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Dirty Energy & Fuel

Americans Using More Renewables and Less Energy

Americans used more renewable energy in 2009 while still using less energy.

According to data released by the Lawrence Livermore National Laboratory the United States used much less coal and petroleum in 2009 than it did in 2008 while still using significantly more wind power.

“Energy use tends to follow the level of economic activity, and that level declined last year. At the same time, higher efficiency appliances and vehicles reduced energy use even further,” said A.J. Simon, an LLNL energy systems analyst who develops the energy flow charts using data provided by the Department of Energy’s Energy Information Administration. “As a result, people and businesses are using less energy in general.”

The flow chart shows the different sources of energy and the amounts produced, plus the flow of energy and where the energy ended up being used. (Click here for a higher resolution PDF with annotations.)

The estimated use of energy in the US in 2009 came to 94.6 quadrillion BTU’s, or quads, down from 99.2 quadrillion in 2008 – a BTU or British Thermal Unit is a unit of measurement for energy, and is equivalent to about 1.055 kilojoules – while the average US household used 95 million BTU per year.

“The increase in renewables is a really good story, especially in the wind arena,” Simon said. “It’s a result of very good incentives and technological advancements. In 2009, the technology got better and the incentives remained relatively stable. The investments put in place for wind in previous years came online in 2009. Even better, there are more projects in the pipeline for 2010 and beyond.”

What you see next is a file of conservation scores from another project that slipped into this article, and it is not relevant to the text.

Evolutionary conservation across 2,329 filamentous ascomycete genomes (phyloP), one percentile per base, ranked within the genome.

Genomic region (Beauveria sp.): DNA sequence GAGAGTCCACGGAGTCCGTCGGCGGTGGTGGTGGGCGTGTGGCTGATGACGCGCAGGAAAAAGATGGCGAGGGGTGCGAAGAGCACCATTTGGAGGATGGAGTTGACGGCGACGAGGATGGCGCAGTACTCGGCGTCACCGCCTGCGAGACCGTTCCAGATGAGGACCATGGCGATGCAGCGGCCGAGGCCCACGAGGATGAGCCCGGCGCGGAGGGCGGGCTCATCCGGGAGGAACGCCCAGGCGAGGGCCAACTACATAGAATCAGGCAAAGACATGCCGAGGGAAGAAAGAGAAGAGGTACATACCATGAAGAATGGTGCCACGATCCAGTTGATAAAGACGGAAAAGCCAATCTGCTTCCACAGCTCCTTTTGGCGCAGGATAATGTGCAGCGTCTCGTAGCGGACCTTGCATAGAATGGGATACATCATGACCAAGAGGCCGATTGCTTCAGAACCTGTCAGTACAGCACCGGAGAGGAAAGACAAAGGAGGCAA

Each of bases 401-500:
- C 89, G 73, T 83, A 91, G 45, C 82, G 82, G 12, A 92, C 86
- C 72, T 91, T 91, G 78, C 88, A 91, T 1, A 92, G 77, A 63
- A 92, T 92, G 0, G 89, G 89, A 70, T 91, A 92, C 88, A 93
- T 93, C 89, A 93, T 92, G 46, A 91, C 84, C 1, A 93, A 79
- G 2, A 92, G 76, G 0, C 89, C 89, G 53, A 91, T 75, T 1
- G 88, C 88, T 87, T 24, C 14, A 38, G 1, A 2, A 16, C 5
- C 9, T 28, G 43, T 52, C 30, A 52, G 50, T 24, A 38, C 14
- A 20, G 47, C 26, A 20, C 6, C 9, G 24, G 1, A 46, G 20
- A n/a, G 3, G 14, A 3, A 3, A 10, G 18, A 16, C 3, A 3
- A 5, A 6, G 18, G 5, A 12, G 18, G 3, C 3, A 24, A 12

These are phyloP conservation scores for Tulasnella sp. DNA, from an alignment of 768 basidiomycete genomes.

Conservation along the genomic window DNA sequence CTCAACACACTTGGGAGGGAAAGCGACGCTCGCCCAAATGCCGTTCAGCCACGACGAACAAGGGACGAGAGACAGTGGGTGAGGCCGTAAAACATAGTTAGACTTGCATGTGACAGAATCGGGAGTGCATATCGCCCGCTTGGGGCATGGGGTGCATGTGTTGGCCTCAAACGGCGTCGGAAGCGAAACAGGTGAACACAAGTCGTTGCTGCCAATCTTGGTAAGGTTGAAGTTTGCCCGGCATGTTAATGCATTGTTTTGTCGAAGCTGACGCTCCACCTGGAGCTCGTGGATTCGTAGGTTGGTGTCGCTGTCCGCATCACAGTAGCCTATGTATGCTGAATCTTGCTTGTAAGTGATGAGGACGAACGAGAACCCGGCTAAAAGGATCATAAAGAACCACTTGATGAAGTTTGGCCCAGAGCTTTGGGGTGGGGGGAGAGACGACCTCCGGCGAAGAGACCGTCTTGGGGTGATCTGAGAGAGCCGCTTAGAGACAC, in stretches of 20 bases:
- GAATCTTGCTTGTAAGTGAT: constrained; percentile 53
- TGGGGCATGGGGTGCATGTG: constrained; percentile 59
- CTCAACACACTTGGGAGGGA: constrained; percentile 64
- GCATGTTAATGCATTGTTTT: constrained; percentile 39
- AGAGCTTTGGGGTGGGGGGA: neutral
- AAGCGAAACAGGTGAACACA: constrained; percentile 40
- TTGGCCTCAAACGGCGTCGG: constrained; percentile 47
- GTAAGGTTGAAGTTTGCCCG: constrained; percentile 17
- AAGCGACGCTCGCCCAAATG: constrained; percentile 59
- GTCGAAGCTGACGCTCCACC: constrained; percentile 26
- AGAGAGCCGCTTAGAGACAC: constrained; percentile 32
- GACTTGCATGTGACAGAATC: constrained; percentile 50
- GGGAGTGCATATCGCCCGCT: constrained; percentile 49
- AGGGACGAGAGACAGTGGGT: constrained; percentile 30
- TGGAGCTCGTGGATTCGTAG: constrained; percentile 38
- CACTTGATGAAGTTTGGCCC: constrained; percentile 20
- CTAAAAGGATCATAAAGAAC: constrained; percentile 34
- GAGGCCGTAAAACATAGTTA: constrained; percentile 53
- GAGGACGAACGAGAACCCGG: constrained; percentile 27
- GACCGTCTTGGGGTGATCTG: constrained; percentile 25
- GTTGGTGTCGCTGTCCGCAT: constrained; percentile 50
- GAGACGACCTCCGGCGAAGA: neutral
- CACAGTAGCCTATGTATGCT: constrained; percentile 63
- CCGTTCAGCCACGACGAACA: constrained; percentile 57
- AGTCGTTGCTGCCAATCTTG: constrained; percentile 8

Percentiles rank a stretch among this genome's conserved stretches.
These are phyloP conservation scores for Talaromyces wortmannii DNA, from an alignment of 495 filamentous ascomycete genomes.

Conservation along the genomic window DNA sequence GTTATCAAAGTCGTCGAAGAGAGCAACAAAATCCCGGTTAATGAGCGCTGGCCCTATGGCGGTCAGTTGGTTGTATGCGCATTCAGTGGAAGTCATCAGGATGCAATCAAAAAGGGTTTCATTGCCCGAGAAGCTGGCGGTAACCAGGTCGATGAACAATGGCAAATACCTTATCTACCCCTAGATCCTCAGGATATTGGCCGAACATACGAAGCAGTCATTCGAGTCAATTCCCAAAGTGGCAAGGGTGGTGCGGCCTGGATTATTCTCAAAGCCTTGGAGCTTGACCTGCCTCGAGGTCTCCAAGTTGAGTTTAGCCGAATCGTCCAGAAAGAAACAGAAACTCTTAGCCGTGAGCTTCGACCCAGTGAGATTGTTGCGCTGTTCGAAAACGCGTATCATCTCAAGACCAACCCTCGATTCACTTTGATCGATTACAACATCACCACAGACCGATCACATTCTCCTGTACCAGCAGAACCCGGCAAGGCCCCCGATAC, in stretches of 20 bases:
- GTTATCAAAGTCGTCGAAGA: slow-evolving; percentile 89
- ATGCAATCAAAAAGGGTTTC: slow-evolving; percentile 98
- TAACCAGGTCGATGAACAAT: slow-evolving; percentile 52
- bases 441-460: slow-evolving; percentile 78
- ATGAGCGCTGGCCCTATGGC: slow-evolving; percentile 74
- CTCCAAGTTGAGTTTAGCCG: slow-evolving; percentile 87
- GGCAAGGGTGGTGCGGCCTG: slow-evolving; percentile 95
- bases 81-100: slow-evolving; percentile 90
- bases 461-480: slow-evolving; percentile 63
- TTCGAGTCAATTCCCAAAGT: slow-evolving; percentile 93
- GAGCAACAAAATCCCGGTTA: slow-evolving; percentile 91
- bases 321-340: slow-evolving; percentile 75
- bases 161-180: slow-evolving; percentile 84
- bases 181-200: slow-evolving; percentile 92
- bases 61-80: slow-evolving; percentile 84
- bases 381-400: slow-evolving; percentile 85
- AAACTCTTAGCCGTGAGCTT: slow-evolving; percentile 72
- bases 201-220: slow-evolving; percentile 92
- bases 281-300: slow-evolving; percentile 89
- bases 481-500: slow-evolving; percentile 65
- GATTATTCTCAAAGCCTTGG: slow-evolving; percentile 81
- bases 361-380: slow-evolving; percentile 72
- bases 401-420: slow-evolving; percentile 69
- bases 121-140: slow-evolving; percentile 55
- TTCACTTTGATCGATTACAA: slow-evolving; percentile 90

Energy use in the residential, commercial, industrial and transportation arenas all declined by .22, .09, 2.16, and .88 quads respectively. Simon believes three factors can be directly attributed to the massive decrease in coal used to produce electricity: overall lower electricity demand, a shift to natural gas as fuel, and an offset created by more wind power production.

Carbon emissions data are expected to be released later this year, but Simon suspects they will tell a similar story. “The reduction in the use of natural gas, coal and petroleum is commensurate with a reduction in carbon emissions,” he said. “Simply said, people are doing less stuff. Therefore, they’re burning less fuel.”

Source: Lawrence Livermore National Laboratory




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